PubMed

    Chaudhary, Neeraj; Pandey, Aditya S; Merchak, Kevin; Gemmete, Joseph J; Chenevert, Tom; Xi, Guohua

    2016-01-01

    Spontaneous intracranial hemorrhage (ICH) is a common hemorrhagic stroke subtype with significant neurological sequelae. The management of ICH is usually supportive treatment in the neuro-intensive care setting, while the body humors deal with the hematoma. Treatment of the hematoma is usually expectant management unless there is neurological deterioration caused by mass effect from the hemorrhage. Some minimally invasive techniques have been explored for lysing and evacuating the hematoma, but none of them have gained a stronghold in the routine clinical management of this condition. Studies mainly in animal (rodent and porcine) ICH models have shown the role of bound and unbound iron in causing neurotoxicity following an ICH. There is currently no noninvasive method for assessing iron levels in the cerebral tissue following ICH. Our study intends to explore the role of magnetic resonance imaging (MRI) in establishing iron levels in cerebral tissue at the periphery of the hematoma following an ICH. Initially, an MRI phantom was constructed with varying concentrations of liquid iron preparation in a water bath container. Susceptibility weighted sequences were utilized to scan this phantom to generate T2* signal magnitude measurements corresponding to the iron concentration in the phantom. Encouraged by the reliability of the measurements on the phantom, patients with ICH were then recruited into this experimental study once the inclusion criteria were met. One control and two human subjects had their brains scanned in a 3 T MRI scanner utilizing the same susceptibility weighted sequence. We found that ICH perihematomal brain tissue iron susceptibility signal measurements were 4 times higher than those of the baseline control and normal contralateral brain tissue. Three different baseline measurements (one control and two contralateral normal brain) revealed a level of 0.1 mg/ml of iron concentration in the contralateral brain tissue in the identical anatomical

  10. Simple and Precise Quantification of Iron Catalyst Content in Carbon Nanotubes Using UV/Visible Spectroscopy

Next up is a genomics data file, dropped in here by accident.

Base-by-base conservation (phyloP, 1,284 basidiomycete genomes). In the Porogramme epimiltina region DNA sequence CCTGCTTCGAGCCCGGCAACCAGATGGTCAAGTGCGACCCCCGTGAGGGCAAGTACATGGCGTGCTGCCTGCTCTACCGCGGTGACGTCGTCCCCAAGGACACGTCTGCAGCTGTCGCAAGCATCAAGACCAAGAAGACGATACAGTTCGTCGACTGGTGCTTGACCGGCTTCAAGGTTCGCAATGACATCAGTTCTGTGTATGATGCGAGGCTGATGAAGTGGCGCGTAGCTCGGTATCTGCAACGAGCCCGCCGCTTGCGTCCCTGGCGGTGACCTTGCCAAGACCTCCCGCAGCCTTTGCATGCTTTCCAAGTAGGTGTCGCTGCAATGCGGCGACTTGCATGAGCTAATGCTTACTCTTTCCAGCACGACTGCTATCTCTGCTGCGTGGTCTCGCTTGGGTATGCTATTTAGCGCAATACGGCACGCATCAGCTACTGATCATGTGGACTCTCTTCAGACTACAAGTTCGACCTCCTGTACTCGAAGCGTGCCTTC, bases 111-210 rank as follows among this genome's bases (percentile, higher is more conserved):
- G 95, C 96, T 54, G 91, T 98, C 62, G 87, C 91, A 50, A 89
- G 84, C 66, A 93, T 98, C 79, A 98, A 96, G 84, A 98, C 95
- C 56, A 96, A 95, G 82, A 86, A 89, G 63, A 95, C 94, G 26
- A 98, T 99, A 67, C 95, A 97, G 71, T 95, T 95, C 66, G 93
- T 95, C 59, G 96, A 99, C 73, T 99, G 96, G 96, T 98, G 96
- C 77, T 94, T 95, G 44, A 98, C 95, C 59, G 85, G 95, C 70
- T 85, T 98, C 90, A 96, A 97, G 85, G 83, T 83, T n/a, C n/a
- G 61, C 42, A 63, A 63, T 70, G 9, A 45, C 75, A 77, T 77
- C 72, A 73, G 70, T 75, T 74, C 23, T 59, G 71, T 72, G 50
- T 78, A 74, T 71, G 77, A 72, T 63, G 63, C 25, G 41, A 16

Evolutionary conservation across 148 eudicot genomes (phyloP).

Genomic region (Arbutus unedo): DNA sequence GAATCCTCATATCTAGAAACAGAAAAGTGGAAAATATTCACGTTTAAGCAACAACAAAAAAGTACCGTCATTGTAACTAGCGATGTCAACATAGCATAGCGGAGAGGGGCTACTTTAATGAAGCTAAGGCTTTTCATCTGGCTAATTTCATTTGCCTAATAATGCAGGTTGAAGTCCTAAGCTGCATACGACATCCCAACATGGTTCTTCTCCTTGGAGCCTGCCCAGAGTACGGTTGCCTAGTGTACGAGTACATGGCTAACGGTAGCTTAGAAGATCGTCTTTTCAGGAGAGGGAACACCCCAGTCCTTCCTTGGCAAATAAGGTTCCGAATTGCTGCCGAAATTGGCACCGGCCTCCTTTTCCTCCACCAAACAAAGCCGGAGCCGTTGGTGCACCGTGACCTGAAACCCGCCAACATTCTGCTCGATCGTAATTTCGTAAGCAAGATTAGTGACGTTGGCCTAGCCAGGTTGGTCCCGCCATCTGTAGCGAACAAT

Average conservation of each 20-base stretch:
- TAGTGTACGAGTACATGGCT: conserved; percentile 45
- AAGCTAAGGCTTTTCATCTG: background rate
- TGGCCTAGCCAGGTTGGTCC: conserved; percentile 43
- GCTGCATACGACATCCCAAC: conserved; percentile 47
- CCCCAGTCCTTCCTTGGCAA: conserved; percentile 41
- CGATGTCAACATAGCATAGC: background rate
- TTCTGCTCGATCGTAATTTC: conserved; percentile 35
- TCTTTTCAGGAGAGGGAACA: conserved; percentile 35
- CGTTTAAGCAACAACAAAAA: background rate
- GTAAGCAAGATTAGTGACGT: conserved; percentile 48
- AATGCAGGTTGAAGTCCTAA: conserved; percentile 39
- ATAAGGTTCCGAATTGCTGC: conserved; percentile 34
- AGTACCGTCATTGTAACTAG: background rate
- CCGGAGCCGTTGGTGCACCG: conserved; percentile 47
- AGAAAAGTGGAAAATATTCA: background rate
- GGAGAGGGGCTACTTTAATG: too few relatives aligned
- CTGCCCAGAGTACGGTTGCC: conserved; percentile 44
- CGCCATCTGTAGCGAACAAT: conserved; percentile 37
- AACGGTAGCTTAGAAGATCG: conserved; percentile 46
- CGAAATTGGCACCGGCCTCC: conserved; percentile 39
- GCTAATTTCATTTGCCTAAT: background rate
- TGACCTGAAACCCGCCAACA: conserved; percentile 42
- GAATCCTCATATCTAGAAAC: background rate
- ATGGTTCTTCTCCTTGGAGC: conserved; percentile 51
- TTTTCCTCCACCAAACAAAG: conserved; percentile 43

PubMed Central

    Agustina, Elsye; Goak, Jeungchoon; Lee, Suntae; Seo, Youngho; Park, Jun-Young; Lee, Naesung

    2015-01-01

    Iron catalysts have been used widely for the mass production of carbon nanotubes (CNTs) with high yield. In this study, UV/visible spectroscopy was used to determine the Fe catalyst content in CNTs using a colorimetric technique. Fe ions in solution form red–orange complexes with 1,10-phenanthroline, producing an absorption peak at λ=510 nm, the intensity of which is proportional to the solution Fe concentration. A series of standard Fe solutions were formulated to establish the relationship between optical absorbance and Fe concentration. Many Fe catalysts were microscopically observed to be encased by graphitic layers, thus preventing their extraction. Fe catalyst dissolution from CNTs was investigated with various single and mixed acids, and Fe concentration was found to be highest with CNTs being held at reflux in HClO4/HNO3 and H2SO4/HNO3 mixtures. This novel colorimetric method to measure Fe concentrations by UV/Vis spectroscopy was validated by inductively coupled plasma optical emission spectroscopy, indicating its reliability and applicability to asses Fe content in CNTs. PMID:26491641

  11. On the use of the optothermal window technique for the determination of iron (II) content in fortified commercial milk